Genealogy SIG Newsletter: May 2013
What’s new on Ancestry

Ancestry has numerous updates relating to the 1901 and 1911 census for England, Wales, Channel Islands and Isle of Man, as well as updates for the FreeBMD Birth and Death Index (1837-1915) and the Liverpool Parish Register collection. These are probably corrections rather than additions, but well worth checking out if you are missing something!

Also on Ancestry

What’s new on Findmypast

Researching living relatives

Slightly different from last month, where we concentrated on finding the dead, this month's topic is researching living relatives. I am sure many of us have uncovered unknown uncles and aunts, or great uncles and aunts, and wonder if there are any living descendants who might be able to shed some light on our research, or even have photos and documents to share.

Working from the 1911 census to the present day, what sort of records are available?

The first place to start is really with memories of living relatives, asking around the family, questioning elderly relatives, contacting fellow researchers.

If you know some family names then see what can be found in the BMD index. Tracing children born after 1911 is made easier as the mother's maiden name is shown on the BMD index - therefore you can search using both the father's surname and mother's maiden name. Success using this method can of course be varied, depending on how common the names are and whether the family stayed in one place or moved around the country. Finding entries listed over a 10 or 15 year period in the same registration district, with correct father's surname and mother's surname, means you may have identified children from that marriage. Of course, you may need to purchase certificates to prove this, but at least you get some idea of possible family names and descendants to follow through.

Using Wills: The National Probate Calendar, available on Ancestry, now extends to 1966. Finding a more recent entry in the calendar may provide you with names of family members.

Electoral registers recorded the names of everyone in a property who was eligible to vote. Such registers for London (to 1965) and The Midlands (to 1955) can be found on Ancestry. Current and recent electoral registers can also be viewed on sites such as Findmypast, Tracesmart and as well as local libraries or record offices in the UK.

Telephone directories are also a useful source of information when trying to track down living relatives. The official version can be found on the BT website; some have also been transcribed on Ancestry (British Phone Books, 1880-1984).

Searching online trees or using genealogy websites may put you in contact with relatives researching the same ancestral lines as you.

.. and don't forget GOOGLE, or similar search engines.

Missing persons/lost relatives websites:

Looking for someone, don't forget to use social and business networking sites, for example:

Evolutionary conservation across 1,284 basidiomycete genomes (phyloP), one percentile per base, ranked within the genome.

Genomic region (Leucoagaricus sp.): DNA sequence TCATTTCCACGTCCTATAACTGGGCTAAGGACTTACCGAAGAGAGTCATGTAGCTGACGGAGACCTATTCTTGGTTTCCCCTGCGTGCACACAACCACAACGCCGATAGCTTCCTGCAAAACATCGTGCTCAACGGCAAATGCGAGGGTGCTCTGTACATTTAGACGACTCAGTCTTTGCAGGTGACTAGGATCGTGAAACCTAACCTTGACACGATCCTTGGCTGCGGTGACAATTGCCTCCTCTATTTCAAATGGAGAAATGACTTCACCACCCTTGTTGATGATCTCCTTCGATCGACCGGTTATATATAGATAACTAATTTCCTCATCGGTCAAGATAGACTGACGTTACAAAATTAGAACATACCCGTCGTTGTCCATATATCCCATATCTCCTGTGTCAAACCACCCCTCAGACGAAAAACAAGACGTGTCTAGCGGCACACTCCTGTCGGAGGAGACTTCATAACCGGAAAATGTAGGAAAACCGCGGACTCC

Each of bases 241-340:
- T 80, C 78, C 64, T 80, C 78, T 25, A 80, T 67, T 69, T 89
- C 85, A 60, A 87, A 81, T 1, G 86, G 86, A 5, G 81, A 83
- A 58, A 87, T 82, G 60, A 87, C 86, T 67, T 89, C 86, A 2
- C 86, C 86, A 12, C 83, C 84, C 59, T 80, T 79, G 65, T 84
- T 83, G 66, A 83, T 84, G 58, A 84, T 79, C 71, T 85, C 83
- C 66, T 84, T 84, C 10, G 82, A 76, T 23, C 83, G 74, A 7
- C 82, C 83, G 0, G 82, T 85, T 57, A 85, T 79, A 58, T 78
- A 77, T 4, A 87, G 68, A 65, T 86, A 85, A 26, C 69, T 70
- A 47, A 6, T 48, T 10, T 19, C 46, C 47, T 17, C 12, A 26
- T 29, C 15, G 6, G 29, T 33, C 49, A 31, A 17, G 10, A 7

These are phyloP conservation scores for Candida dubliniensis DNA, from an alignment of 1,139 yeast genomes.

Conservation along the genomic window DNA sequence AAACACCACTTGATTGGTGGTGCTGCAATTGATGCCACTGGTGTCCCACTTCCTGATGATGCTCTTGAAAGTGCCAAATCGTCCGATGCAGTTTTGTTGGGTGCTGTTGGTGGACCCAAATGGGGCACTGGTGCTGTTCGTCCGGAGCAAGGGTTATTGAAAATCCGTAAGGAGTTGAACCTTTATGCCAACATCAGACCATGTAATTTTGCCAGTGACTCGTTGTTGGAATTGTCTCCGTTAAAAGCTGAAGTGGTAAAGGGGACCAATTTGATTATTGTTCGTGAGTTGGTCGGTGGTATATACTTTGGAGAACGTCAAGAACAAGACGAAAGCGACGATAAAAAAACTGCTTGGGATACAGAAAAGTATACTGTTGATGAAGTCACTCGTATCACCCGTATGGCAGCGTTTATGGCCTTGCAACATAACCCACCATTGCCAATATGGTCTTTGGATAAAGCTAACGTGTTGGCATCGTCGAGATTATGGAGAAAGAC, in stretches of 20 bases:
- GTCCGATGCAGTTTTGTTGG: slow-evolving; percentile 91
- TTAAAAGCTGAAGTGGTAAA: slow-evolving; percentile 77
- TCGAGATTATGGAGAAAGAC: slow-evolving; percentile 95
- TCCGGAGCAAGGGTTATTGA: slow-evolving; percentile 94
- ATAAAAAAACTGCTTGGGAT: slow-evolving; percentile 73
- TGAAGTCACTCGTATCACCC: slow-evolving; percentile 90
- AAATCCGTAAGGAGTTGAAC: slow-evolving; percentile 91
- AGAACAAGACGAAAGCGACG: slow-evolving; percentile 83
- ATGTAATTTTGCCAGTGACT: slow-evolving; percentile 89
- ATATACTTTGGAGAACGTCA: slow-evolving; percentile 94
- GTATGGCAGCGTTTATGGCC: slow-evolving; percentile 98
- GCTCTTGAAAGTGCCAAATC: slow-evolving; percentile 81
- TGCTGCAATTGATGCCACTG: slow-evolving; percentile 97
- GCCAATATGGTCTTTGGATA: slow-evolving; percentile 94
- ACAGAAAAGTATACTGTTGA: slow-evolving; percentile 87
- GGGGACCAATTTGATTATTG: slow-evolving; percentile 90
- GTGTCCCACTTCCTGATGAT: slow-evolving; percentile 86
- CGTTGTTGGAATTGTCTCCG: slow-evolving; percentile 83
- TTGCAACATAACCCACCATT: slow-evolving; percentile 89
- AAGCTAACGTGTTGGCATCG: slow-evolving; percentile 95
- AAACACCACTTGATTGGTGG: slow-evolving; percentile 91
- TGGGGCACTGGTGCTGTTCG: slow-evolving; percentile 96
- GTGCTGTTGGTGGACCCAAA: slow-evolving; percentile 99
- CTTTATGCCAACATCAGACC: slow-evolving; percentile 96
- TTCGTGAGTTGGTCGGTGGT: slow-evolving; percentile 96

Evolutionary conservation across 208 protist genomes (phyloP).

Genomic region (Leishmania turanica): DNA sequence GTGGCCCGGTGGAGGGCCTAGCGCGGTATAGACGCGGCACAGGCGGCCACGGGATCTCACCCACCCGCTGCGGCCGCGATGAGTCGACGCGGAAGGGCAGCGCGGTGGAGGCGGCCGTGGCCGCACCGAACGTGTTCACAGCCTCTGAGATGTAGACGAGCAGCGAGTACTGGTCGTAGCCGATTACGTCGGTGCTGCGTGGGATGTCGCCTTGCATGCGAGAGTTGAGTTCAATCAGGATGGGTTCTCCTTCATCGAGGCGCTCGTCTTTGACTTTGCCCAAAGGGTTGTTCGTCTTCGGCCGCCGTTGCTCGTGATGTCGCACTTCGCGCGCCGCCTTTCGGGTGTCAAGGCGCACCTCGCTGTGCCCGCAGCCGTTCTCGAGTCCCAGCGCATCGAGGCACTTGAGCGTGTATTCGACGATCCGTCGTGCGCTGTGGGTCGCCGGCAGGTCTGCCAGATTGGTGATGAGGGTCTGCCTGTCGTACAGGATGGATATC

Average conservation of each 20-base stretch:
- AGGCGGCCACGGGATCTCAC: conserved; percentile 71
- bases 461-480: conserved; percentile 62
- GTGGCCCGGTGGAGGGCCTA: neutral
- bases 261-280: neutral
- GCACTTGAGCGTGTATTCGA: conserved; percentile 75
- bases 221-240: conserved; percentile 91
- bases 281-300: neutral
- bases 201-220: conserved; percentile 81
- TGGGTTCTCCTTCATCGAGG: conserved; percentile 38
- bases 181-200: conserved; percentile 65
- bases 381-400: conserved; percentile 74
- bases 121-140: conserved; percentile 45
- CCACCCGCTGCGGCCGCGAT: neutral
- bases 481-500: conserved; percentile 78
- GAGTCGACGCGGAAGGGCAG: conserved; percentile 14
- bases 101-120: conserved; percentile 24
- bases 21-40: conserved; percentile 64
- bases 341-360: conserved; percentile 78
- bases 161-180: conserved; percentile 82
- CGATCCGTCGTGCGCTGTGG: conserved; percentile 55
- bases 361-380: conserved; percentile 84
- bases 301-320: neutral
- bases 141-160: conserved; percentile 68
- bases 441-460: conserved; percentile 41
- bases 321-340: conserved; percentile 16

Making contact
Once you have found the location of living relatives it may be very tempting just to give them a call or turn up at a house! However, it's usually better to make your initial approach in writing by post or email, enclosing maybe a few documents to show your connection or mentioning the names of relatives in common. With so many scams going around nowadays, people are naturally very wary of an approach from a stranger so reassure the contact that your motives are genuine and you only want to exchange information about your shared ancestry.

A question many of you have probably asked yourself - or asked me!
"I've just made contact with the grandaughter of my great grandmother's brother - what relation are we?"
You know the sort of thing I mean!

I've attached below a very simple chart that you can use to calculate relationships.

The first thing you need to establish is your common ancestor. This may mean working back a generation or two. Using the example I have given, the common ancestor is going to be your great great grandparents and your contact's great grandparents.

  • Starting at the top left row (common ancestor) work along horizontally until you find your relationship with the common ancestor (great great grandson/daughter) - keep your finger there!
  • Again starting at the top left row (common ancestor), work down vertically until you find your contact's relationship to the common ancestor (great grandson/daughter). Keep second finger there!
  • Bring first finger down vertically, move second finger across horizontally and see where they meet - in this case second cousin once removed - and that is the relationship between you and your new contact!

It sounds complicated but if you print the chart and have a go I think you'll find it self explanatory!

You will also find that most genealogy programs will calculate relationships, providing of course you have both people entered on your tree. In the case of Family Tree Maker relationships are calculated via TOOLS > RELATIONSHIPS CALCULATOR . Select the two people on your tree and it will automatically calculate the relationship.

Until next month - good luck with the research!

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